Potential Negative Consequences IoT Devices Could Have on Consumers
By Anonymous | December 4, 2018
IoT, or the Internet of Things, are devices that have the ability to collect and transmit data across the internet or other devices. The number of internet connected devices has grown rapidly among consumers. In the past, a typical person only owned a few IoT devices, such as desktops, laptops, routers and smartphones. Now, due to technological advances, many people also own televisions, video game consoles, smart watches (e.g. Fitbit, Apple Watch), digital assistants (e.g. Amazon Alexa, Google Home), cars, security systems, appliances, thermostats, locks and lights that all connect and transmit information over the internet.
While companies are constantly trying to find new ways to implement IoT capabilities into the lives of consumers, security seems to be taking a back seat. Therefore, with all of these new devices, it is important for consumers to remain aware of the personal information that is being collected, and to be informed of the potential negative consequences that could result from owning such devices. Here are four things you may want to be aware of:
1. Hackers could spy on you
I am sure you have heard stories of people who have been spied on after having the webcams on their laptops hacked. Other devices, like The Owlet, a wearable baby monitor, was found to be hackable, along with SecurView smart cameras. What if someone were able to access your Alexa? They would be able to learn a lot about your personal life through recordings of your conversations. If someone were to hack your smart car, then they would be able to know where you are at most times. Recently, researchers uncovered vulnerabilities in Dongguan Diqee vacuum cleaners that could allow attackers to listen or perform video surveillance.
2. Hackers could sell or use your personal information
It may not seem like a big deal if a device, such as your FitBit is hacked. However, many companies would be interested in obtaining this information and could achieve financial gains with it. What if an insurance company could improve their models with this data, and as a result, increased their rates for customers with poor vital signs? Earlier this year, hackers were able to steal sensitive information from a casino after gaining access to a smart thermometer in a fish tank. If hackers can steal data from companies that prioritize security, then they will probably have a much easier time doing the same to an average person. The data you generate is valuable, and hackers can find a way to monetize it.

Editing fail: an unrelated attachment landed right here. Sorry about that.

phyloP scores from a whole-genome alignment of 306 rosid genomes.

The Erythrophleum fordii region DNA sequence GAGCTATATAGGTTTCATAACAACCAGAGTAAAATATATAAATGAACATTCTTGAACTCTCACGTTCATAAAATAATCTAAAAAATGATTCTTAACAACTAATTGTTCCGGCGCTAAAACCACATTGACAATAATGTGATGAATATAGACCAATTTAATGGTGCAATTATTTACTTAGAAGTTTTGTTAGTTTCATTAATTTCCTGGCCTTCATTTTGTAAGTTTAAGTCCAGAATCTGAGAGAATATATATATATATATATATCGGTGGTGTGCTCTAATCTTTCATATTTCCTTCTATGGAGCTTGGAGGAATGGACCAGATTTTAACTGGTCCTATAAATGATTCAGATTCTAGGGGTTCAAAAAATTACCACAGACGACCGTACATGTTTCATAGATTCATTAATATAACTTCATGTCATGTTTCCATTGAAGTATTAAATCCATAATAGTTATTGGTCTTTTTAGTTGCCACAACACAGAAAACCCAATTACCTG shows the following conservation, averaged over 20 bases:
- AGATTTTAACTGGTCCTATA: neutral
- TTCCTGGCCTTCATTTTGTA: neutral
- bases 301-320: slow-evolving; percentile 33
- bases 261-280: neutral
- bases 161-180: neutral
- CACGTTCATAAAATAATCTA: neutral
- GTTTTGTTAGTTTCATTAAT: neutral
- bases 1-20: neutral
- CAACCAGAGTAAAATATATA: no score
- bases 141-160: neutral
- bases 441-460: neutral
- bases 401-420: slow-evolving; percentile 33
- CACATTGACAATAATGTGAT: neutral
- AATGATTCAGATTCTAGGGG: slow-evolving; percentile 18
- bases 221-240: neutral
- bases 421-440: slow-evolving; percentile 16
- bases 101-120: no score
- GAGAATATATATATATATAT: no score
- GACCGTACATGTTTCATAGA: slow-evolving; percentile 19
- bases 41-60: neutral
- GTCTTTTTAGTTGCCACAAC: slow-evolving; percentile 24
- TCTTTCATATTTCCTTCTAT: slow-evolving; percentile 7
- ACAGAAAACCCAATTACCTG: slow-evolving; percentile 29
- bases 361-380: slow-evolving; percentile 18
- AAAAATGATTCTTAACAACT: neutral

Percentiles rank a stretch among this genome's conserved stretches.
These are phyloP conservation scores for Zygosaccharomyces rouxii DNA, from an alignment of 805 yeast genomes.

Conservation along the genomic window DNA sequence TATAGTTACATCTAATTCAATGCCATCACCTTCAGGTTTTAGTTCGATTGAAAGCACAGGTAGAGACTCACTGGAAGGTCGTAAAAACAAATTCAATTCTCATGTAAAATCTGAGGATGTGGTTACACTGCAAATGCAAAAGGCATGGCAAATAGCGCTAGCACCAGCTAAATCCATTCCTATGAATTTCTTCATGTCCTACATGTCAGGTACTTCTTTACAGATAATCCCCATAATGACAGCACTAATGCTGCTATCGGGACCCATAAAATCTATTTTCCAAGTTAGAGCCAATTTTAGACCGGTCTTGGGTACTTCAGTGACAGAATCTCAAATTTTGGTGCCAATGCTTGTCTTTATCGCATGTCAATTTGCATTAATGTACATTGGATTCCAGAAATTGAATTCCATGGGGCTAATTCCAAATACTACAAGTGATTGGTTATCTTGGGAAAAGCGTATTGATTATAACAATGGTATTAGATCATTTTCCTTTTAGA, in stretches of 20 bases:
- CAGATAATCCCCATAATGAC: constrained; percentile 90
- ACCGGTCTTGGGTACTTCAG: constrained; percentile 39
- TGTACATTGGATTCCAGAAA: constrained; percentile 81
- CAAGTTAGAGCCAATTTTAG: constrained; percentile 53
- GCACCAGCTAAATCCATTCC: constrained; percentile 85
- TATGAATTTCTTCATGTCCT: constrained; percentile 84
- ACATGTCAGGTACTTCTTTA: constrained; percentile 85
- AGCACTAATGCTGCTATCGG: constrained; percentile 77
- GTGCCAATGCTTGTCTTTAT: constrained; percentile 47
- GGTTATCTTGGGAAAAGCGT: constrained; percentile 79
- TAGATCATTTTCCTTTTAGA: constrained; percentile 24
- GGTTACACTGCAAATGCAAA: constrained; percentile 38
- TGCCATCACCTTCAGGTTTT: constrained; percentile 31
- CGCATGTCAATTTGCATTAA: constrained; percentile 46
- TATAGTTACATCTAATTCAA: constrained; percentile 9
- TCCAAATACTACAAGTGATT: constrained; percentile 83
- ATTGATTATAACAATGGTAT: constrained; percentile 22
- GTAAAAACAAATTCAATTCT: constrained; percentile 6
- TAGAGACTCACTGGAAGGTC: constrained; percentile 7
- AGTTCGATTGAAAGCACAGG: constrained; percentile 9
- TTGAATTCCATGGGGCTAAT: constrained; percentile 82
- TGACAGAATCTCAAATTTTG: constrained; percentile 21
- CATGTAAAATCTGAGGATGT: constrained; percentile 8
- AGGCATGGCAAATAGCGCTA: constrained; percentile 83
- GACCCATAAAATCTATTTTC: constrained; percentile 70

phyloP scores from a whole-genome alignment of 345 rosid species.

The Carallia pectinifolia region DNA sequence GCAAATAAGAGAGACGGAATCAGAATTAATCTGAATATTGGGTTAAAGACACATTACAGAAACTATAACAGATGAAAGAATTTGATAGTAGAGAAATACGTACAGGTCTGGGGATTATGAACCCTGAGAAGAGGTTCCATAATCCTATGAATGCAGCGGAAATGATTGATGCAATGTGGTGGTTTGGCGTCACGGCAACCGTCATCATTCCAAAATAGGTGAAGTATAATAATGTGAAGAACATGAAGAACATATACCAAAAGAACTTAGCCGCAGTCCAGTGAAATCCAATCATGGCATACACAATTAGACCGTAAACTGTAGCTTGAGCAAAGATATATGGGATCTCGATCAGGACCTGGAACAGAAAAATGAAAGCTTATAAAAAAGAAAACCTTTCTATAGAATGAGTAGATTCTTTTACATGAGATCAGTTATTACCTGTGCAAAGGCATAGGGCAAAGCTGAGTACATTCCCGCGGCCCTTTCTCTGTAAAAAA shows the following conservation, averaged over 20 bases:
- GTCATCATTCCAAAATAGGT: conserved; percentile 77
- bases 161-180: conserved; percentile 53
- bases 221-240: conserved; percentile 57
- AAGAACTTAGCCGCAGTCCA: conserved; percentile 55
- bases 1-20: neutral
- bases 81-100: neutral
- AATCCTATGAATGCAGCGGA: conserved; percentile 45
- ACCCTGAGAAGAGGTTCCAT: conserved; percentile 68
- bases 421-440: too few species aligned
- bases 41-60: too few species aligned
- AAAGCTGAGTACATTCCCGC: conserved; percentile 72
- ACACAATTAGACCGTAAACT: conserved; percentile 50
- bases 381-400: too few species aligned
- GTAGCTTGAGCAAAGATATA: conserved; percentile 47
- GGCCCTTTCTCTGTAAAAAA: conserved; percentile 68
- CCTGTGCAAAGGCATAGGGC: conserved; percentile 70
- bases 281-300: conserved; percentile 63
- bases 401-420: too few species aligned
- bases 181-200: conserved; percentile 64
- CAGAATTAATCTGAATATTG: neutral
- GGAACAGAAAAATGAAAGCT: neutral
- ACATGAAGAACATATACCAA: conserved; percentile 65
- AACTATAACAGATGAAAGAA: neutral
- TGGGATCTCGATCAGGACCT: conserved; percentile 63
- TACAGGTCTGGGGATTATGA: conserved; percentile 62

3. Invasion of privacy by device makers
Our personal information is not only obtainable through hacks. We may be willingly giving it away to the makers of the devices we use. Each device and application has its own policies regarding the data it chooses to collect and store. A GPS app may store you travel history so it can make recommendations in the future. However, it may also use this information to make money on marketing offers for local businesses. Device makers are financially motivated to use your information to improve their products and target their marketing efforts.
4. Invasion of privacy by government agencies
Government agencies are another group that may have access to our personal information. Some agencies, like the FBI, have the power to request data from device makers in order to gather intelligence related to possible threats. Law enforcement may be able to access certain information for purposes of investigations. Last year, police charged a man with murdering his wife using data from her Fitbit. Also, lawyers may be able to subpoena data in criminal and civil litigation.
IoT devices will continue to play an important role in everyone’s lives. They will continue to create an integrated system that will lead to increased efficiency for all. However, consumers should remain informed, and if given a choice between a brand of device, like Alexa or Google Home, consider choosing a company that prioritizes the security and policy issues discussed above. This will send a message that consumers care, and encourage positive change.